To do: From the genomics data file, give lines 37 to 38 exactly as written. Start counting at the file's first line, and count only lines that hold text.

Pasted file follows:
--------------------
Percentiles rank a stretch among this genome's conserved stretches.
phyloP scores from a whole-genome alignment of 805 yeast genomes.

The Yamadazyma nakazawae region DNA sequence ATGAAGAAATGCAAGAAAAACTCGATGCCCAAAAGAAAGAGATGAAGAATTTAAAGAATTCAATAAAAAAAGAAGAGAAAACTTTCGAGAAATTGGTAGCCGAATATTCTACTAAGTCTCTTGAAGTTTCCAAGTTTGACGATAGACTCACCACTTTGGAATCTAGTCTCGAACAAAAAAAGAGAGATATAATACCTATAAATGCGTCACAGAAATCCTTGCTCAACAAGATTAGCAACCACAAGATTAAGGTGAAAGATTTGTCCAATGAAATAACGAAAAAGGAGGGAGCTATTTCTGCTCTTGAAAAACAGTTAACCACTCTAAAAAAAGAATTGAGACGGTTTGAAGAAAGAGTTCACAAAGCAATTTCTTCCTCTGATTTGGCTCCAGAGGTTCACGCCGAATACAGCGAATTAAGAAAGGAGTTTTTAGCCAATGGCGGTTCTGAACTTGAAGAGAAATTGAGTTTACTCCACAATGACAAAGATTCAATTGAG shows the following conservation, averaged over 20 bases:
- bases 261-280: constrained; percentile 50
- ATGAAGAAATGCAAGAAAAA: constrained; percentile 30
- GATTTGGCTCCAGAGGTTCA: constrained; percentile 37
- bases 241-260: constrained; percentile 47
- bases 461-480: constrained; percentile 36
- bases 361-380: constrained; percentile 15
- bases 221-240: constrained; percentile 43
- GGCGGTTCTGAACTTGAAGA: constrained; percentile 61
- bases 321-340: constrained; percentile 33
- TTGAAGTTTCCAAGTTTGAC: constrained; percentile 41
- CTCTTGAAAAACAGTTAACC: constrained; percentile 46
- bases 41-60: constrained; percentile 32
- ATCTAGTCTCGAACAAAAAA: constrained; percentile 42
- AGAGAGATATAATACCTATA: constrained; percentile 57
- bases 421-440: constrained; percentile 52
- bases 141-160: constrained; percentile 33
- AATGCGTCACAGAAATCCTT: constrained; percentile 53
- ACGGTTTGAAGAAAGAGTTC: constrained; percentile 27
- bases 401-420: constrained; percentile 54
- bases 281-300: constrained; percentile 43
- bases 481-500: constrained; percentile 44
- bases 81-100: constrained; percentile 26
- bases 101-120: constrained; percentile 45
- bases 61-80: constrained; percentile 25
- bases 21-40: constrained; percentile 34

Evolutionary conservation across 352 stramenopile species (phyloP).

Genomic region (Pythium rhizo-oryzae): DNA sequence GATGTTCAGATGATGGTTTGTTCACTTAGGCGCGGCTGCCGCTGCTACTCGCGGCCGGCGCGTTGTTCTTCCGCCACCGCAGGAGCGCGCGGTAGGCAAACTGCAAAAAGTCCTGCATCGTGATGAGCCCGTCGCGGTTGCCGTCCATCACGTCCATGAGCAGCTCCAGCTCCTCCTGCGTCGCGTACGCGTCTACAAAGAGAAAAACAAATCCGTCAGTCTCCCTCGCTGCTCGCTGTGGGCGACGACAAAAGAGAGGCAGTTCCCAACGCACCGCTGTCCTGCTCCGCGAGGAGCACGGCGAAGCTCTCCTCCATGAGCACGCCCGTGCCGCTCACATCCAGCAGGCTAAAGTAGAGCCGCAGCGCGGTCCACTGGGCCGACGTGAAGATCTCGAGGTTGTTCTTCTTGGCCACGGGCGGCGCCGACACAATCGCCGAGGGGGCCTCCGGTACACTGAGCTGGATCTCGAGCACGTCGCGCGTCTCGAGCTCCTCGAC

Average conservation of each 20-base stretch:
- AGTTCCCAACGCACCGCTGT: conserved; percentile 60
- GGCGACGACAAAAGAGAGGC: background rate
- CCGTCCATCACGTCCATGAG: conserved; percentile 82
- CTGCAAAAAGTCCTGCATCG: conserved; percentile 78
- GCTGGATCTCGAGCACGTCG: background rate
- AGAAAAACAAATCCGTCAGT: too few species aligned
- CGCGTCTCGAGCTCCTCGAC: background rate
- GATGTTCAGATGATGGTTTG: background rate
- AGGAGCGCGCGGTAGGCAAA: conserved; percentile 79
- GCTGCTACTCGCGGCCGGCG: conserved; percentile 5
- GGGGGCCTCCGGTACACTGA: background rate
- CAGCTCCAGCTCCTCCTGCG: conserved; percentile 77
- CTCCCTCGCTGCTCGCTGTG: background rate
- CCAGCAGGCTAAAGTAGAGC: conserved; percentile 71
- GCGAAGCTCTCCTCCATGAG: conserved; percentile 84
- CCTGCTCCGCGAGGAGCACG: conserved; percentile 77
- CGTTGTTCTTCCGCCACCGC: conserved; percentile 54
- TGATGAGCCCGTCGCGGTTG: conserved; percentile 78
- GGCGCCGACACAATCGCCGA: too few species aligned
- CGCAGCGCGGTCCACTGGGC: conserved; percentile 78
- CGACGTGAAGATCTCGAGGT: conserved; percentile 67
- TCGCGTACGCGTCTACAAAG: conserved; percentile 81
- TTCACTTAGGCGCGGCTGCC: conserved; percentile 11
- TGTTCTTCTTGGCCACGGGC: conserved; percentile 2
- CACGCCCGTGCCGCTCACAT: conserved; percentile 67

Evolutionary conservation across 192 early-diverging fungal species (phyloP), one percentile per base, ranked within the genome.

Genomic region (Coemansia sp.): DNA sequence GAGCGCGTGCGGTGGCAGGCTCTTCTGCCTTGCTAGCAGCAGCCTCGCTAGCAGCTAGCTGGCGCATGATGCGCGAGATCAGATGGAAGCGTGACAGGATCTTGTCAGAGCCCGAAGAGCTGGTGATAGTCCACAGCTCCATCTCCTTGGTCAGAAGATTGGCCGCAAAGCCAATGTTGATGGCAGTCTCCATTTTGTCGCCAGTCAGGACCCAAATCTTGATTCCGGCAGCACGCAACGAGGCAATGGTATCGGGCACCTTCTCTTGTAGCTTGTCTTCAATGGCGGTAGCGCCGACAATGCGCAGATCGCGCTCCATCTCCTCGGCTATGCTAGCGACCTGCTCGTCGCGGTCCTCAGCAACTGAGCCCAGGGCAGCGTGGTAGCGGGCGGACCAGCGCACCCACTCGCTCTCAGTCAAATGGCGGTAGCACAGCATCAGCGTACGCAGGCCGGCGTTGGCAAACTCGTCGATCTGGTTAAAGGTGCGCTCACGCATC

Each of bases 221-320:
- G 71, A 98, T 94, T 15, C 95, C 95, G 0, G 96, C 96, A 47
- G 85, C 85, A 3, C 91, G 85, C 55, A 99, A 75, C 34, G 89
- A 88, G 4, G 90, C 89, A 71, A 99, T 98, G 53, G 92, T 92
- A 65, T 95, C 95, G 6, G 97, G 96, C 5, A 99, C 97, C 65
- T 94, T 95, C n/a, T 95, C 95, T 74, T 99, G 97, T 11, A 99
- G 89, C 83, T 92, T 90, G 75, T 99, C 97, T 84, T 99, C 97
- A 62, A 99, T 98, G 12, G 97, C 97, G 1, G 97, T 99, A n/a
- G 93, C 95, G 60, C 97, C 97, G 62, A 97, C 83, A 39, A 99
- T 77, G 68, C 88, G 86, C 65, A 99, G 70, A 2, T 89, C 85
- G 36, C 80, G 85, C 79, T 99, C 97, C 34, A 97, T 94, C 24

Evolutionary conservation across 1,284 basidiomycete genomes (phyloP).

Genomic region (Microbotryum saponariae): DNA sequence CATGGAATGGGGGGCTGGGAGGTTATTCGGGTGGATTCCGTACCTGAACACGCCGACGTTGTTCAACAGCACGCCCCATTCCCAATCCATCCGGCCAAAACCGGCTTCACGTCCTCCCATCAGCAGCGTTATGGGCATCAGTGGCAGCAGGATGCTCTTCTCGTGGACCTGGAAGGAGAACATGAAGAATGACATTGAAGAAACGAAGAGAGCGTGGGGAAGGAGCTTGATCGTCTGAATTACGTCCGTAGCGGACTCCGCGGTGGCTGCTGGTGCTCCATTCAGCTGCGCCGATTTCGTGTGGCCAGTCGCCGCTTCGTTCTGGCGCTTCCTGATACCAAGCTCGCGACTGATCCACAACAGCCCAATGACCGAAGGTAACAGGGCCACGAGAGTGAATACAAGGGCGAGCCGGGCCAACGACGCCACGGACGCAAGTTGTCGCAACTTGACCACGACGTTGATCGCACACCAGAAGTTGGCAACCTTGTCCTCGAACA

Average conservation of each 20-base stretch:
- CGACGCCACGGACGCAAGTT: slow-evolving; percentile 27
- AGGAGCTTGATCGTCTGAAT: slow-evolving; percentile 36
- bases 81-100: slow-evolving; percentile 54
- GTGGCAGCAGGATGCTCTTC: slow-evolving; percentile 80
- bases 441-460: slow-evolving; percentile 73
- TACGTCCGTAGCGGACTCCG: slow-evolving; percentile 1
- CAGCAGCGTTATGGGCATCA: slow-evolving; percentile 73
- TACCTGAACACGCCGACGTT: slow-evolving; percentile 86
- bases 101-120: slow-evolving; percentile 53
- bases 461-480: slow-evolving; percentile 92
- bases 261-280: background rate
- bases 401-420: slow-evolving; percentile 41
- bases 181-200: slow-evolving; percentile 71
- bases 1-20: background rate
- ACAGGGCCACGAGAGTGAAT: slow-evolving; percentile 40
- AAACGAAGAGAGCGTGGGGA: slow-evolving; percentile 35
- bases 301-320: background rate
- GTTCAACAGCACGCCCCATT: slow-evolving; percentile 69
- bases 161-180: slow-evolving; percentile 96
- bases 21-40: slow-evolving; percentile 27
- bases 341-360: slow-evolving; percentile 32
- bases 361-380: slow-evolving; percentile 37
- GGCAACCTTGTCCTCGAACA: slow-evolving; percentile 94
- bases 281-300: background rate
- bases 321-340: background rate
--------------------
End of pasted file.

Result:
- AGAAAAACAAATCCGTCAGT: too few species aligned
- CGCGTCTCGAGCTCCTCGAC: background rate